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Always in search of a good choppa'
cKc
Re: Jerry's Input on 3v, Infi, Sr-101
September 10, 2016 11:10PM
I believe he has said before that infi is not a steel. It's his name for the steel+heat treatment protocol.

Why patent something if no one knows what you are doing. You can't reverse engineer a heat treatment protocol

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It's not Cliff, its Dr Stamp
#kebabstickcut, it's a thing - make it happen
Re: Jerry's Input on 3v, Infi, Sr-101
September 11, 2016 12:41AM
I'd never heard that before Kyley. If that is the case, you make a good point.

_______________________________________________________________________________________________

Always in search of a good choppa'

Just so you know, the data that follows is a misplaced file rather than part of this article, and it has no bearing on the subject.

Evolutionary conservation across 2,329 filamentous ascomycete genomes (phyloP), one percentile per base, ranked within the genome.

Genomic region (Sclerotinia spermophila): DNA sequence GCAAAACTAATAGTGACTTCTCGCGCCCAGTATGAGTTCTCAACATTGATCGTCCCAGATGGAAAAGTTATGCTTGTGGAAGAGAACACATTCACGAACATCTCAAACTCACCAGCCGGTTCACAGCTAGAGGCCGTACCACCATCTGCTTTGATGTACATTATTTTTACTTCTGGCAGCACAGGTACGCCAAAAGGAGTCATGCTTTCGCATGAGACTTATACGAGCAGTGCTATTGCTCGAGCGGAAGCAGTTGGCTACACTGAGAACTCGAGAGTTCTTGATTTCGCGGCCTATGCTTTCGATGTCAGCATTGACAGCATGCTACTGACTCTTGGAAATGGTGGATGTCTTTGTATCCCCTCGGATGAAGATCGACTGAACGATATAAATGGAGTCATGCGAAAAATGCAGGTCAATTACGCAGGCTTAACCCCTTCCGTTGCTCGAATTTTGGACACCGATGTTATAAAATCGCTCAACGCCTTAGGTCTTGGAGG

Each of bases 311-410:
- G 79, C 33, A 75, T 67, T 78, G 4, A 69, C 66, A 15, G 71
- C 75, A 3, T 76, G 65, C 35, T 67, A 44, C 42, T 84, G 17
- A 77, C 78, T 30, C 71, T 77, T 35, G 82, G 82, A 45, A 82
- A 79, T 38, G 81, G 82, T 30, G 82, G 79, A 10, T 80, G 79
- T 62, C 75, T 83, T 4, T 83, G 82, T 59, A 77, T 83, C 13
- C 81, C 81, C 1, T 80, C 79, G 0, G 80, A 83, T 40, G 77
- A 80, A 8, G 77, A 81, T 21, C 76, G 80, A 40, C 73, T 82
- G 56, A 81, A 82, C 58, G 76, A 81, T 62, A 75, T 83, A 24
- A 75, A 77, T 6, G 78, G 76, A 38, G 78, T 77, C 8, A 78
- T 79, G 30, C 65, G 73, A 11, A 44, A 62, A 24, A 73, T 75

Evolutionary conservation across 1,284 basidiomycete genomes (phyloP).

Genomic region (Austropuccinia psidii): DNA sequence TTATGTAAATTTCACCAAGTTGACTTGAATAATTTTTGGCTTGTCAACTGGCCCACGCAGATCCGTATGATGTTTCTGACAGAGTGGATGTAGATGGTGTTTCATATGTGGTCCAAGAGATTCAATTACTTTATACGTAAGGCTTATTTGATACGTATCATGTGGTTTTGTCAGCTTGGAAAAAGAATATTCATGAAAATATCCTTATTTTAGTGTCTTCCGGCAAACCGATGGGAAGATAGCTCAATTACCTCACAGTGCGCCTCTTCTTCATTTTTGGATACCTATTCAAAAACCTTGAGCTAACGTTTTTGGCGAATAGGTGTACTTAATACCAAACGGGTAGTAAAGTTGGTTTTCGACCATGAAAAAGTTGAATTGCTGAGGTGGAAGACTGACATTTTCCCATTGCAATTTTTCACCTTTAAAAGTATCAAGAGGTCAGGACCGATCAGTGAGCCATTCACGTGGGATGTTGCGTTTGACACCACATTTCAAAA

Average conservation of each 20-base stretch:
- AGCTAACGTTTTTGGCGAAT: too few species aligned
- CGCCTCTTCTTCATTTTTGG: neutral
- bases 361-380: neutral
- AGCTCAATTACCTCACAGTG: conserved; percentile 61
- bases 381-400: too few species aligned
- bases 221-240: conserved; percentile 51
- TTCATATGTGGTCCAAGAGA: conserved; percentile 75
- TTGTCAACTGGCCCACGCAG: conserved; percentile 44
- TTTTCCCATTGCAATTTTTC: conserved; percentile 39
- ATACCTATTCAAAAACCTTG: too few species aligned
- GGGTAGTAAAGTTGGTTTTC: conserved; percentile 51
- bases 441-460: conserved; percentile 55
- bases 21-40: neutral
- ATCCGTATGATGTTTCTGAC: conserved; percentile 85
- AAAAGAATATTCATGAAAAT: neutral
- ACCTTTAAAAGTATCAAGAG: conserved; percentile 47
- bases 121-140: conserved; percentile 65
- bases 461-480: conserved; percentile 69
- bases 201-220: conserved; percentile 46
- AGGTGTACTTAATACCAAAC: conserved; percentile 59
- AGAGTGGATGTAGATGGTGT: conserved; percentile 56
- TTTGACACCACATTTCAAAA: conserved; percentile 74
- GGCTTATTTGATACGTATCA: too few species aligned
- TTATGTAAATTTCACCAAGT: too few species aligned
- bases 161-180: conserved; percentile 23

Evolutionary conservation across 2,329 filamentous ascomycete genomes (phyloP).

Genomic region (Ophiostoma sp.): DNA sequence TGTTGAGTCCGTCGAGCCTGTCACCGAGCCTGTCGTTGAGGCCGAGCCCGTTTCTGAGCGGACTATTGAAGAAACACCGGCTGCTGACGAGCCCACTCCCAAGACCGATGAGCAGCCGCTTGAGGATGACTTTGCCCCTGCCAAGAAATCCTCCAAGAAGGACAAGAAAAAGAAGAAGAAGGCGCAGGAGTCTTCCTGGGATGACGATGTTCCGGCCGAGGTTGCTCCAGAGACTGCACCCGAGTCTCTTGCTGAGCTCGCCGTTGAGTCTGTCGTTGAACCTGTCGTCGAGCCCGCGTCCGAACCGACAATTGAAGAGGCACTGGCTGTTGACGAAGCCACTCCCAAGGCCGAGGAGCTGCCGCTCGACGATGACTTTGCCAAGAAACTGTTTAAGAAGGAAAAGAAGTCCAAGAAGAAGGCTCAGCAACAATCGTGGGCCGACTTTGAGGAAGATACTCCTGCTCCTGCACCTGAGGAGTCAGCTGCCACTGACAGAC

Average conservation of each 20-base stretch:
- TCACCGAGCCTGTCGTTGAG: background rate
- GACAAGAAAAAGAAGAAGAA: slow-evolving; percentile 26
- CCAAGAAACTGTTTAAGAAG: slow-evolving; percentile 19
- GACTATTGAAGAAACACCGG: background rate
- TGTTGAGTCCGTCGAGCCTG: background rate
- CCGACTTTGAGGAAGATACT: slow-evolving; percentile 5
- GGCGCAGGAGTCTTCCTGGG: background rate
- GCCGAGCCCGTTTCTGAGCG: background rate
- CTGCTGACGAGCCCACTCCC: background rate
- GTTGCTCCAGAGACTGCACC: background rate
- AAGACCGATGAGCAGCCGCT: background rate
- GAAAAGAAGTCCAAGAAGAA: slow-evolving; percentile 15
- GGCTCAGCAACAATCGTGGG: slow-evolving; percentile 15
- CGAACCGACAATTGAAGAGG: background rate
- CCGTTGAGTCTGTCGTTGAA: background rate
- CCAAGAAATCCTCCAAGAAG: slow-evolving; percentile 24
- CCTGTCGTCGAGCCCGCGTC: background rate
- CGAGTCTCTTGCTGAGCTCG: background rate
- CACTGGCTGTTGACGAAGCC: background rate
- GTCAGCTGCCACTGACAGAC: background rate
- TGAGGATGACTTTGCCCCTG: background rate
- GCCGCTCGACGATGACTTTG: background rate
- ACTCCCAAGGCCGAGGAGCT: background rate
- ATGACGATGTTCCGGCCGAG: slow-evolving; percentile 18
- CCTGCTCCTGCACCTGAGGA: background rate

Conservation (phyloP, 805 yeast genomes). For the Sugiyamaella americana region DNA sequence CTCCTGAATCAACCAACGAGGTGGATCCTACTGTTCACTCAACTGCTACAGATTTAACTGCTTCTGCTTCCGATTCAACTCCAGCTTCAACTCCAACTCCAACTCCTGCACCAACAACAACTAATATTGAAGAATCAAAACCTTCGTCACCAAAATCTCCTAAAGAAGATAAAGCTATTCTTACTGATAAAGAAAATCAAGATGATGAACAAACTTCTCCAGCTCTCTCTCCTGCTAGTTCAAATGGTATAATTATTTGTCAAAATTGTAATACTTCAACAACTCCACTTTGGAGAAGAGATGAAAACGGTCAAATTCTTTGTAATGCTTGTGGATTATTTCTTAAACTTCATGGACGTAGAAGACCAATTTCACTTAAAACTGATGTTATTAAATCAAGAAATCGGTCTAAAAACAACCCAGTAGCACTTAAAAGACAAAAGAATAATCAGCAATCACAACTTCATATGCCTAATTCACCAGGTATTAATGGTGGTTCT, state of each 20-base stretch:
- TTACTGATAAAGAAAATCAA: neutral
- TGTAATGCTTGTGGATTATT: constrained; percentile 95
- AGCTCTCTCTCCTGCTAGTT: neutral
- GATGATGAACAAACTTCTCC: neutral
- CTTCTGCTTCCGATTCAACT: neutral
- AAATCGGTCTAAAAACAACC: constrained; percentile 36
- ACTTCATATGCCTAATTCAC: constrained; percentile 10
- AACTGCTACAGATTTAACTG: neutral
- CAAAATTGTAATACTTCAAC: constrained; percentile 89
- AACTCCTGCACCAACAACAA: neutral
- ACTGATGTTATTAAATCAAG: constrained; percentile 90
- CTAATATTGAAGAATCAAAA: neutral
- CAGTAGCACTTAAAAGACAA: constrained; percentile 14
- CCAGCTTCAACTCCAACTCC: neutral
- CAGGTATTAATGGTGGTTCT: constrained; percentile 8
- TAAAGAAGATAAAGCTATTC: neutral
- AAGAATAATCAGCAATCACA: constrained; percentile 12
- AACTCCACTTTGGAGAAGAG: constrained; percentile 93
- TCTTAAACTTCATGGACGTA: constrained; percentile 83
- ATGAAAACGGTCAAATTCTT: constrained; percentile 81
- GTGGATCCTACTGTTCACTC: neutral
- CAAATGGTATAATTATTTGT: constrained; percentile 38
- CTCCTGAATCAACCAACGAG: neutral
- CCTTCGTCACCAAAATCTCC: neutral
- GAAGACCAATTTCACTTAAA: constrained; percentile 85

Re: Jerry's Input on 3v, Infi, Sr-101
September 11, 2016 04:38AM
Very good points guys.

Moreover, I've seen different chemical compositions through the years over a couple of forums. It is not that expensive to have a chemical make up analysis, I once called a metallurgical laboratory to have an estimation of the cost, and it was a couple of hundred dollars which is too expensive for me but not too expensive for many people and even cheap for tool steels companies. In fact, some people did it. Here is a couple of threads of interest:

[www.bladeforums.com]

Posts # 1-15-39-46 are of interest.


[www.bladeforums.com]

Posts # 47 is of interest


I couldn't find back the thread (on BF) where there is a scan of the paper with the results of an INFI blade chemical analysis but I know there's one...